, Volume 41, Issue 3, pp 683-700
Date: 29 Sep 2012

Establishment exits in Germany: the role of size and age

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Using comprehensive data for West Germany, this paper investigates the determinants of establishment exit. We find that between 1975 and 2006 the average exit rate has risen considerably. In order to test various “liabilities” of establishment survival identified in the literature, we analyzed the impact of establishment size and put a special focus on differences between young and mature establishments. Our empirical analysis shows that the mortality risk falls with establishment size, which confirms the liability of smallness. The probability of exit is substantially higher for young establishments which are not more than 5 years old, thus confirming the liability of newness. There also exists a liability of aging since exit rates first decline over time, reaching a minimum at ages 15–18, and then rise again somewhat. The determinants of exit differ substantially between young and mature establishments, suggesting that young establishments are more vulnerable in a number of ways.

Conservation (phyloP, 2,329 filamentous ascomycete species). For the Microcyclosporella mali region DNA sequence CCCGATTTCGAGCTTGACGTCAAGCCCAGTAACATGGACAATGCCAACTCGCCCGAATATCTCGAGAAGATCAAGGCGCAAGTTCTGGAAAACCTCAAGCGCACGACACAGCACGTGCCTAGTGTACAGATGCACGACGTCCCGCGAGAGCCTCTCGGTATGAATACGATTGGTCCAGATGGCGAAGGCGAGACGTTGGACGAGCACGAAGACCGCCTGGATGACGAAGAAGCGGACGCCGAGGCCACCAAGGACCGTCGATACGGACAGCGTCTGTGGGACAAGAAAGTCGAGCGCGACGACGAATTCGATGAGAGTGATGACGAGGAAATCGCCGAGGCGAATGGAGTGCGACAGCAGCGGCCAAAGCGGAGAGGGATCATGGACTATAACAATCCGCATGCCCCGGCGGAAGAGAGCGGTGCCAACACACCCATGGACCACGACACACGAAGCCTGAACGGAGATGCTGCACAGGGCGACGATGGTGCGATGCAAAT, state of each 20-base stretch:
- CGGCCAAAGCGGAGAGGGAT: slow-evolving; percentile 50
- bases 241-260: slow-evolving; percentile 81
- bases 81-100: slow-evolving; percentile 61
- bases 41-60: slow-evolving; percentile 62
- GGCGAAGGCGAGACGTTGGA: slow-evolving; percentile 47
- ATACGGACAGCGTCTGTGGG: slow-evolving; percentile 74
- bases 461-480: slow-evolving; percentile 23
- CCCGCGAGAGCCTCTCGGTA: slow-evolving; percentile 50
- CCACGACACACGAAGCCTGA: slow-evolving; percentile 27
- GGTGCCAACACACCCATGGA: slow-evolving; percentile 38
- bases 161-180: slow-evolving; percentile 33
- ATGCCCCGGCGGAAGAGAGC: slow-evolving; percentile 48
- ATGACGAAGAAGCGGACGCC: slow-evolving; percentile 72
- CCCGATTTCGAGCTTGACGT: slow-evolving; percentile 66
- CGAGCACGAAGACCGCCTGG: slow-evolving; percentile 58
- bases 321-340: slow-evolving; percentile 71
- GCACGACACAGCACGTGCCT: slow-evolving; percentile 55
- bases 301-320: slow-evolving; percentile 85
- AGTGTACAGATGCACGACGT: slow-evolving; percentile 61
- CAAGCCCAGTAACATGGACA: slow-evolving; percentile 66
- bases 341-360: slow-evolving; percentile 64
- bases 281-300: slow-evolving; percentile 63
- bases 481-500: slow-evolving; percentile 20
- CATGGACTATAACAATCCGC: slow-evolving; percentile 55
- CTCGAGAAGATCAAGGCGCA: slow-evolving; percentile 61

We would like to thank two anonymous referees of this journal and participants of the 11th Comparative Analysis of Enterprise Data & COST Conference 2012 on 26–28 April 2012 in Nuremberg for helpful comments and suggestions. We also thank the German Research Foundation for financial support under the project SCHN 730/5-1 resp. WA 610/5‐1 “Firm exits” (Betriebsschließungen) and the team of the Research Data Centre of the Federal Employment Agency at the Institute for Employment Research for their exceptional support and cooperation.